If you are already at the end of a loan period it may or may not make sense to prepay because the amount is so less and the investment period is so short that prepaying or not is not going to save you much in savings. But mathematically, it still makes sense to prepay. Also there is this psychological aspect that you don’t have the loan anymore. Finally, some people choose to spend the bonus money instead of investing for the future. So by prepaying, we take out the unnecessary spending out of the equation :). Of course I don’t mean that everyone should always be investing. You should splurge your bonus when it makes sense. Only trying to say that if you are a habitual spender then prepaying loan may be a better option. Now on to some numbers.

First lets understand how EMI works. So, anytime you take a loan, the interest is calculated on the outstanding amount of loan. Suppose you take a loan of Rs. 1 lakh. Then assuming a 1% interest per month, you will need to pay `Rs. 1,00,000 x 1% = Rs. 1,000` as interest in the first month. If that is all you did, then, next month you have to pay the same amount as interest, since you did not reduce the outstanding loan of Rs. 1 lakh. Now, say you decide to pay a bit more instead of just the interest, like Rs. 11,000. Then you paid Rs. 1,000 of interest and Rs. 10,000 of your loan. So your outstanding loan becomes `Rs. 1,00,000 - Rs. 10,000 = Rs. 90,000`. That means, next month you need to pay only `Rs. 90,000 x 1% = Rs. 900` as interest. Again next month you could pay a bit more than your interest and as you keep doing this, eventually you would have paid out all the loan as well.

That is precisely what EMIs are doing for you except that instead of being some random number every month, they are equal every month, hence the name “equated monthly installments”. The EMI is calculated on a fixed period that you or the bank decides. As you can see from the above example, if you are paying a fixed amount of Rs. 10,000 every month, then there is less and less outstanding loan as months progress. As a result, out of the Rs. 10,000, less and less amount is going to interest. Here is example table for a loan of Rs. 5 lakhs for 4 years with 10% interest rate.

Month Loan EMI Principal Interest
0 5,00,000 12,681 8,515 4,167
1 4,91,485 12,681 8,586 4,096
2 4,82,900 12,681 8,657 4,024
46 25,049 12,681 12,473 209
47 12,576 12,681 12,576 105
48 0 12,681 12,681 0

As you will notice, you will be paying an interest of Rs. 4,167 in the first month, but as you come to the end of the loan period you will be paying only Rs. 105 towards interest. One might think they are paying such small interest, might as well not prepay the loan. However, no matter which month you look at, you can take the outstanding loan amount and imagine that is a new loan you have taken for the remaining period. Let us take the same table as above and see what is the outstanding loan after 3 years.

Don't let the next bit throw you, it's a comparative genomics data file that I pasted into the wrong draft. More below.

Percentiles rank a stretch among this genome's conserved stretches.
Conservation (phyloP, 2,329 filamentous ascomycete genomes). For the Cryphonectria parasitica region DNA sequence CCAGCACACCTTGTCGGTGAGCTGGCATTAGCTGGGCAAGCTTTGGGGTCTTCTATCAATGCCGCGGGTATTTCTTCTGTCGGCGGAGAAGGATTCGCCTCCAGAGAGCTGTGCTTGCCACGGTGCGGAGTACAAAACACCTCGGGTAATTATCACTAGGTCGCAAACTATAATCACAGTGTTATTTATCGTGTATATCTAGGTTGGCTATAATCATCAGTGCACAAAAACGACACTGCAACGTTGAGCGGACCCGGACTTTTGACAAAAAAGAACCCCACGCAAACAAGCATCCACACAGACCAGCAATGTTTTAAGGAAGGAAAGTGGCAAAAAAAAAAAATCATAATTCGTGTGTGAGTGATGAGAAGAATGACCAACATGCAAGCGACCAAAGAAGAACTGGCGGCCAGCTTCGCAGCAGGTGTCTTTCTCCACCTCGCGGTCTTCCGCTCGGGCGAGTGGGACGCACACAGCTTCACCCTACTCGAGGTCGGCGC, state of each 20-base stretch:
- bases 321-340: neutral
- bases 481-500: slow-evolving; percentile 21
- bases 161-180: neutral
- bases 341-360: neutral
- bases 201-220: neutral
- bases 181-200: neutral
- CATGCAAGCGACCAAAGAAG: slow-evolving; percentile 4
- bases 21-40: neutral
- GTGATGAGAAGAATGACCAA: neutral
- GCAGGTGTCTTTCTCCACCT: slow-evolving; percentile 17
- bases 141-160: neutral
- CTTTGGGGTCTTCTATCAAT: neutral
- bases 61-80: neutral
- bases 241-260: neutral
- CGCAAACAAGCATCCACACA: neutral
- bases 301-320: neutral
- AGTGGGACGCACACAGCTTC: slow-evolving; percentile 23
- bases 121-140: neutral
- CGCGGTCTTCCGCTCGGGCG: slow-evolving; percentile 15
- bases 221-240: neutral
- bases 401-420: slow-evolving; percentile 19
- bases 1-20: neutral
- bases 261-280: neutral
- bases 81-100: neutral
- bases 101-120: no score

Month Loan EMI Principal Interest
35 1,55,628 12,681 11,384 1,297
36 1,44,243 12,681 11,479 1,202
37 1,32,764 12,681 11,575 1,106

After 3 years (36 months), your outstanding loan is Rs. 1,44,243 for the remaining 1 year left in the loan period. Now, imagine you never had any loans to start with. You want to get a loan of Rs. 1,44,243 for 1 year at 10% interest. Do you know what the EMI will be? It will be exactly Rs. 12,681 like earlier when you took a loan for 4 years and Rs. 5 lakhs. So it is not about how long you have been paying EMIs, it is about the duration. A shorter duration loan will always have less interest being paid each month. Knowing this information, would you rather prepay the loan or invest it assuming you got a bonus of Rs. 1,44,243?

The same rule applies as I explained in my earlier post, which basically says that if your anticipated investment return for the loan period is less than the interest rate that the bank is charging for the loan, then it is better to prepay the loan. Since in this example the loan period left is 1 year, the anticipated risk free return for that period will be FD rate which is about 6-7%. So it is better to pay off the loan with 10% interest on it. Suppose you got a bonus of Rs. 1 lakh, then prepaying the loan by that amount is better than investing that Rs. 1 lakhs in an FD that fetches 7%. Likewise, if you can save Rs. 10,000 extra every month, then prepaying is better.

You can check both those scenarios in this spreadsheet. If you’d like to change the numbers, you can make a copy of the spreadsheet and make changes to your own copy. Of course the advantage is very small given that the period is so small. For example, with the Rs. 1 lakh bonus, the amount of money you could save is just Rs. 1,000 in one year. Thinking practically, it does not make much difference. But if precision is the name of the game then yes prepaying is better. So if you are near the end of your loan repayment, prepaying or investing may not make a lot of difference unless the loan amount is huge.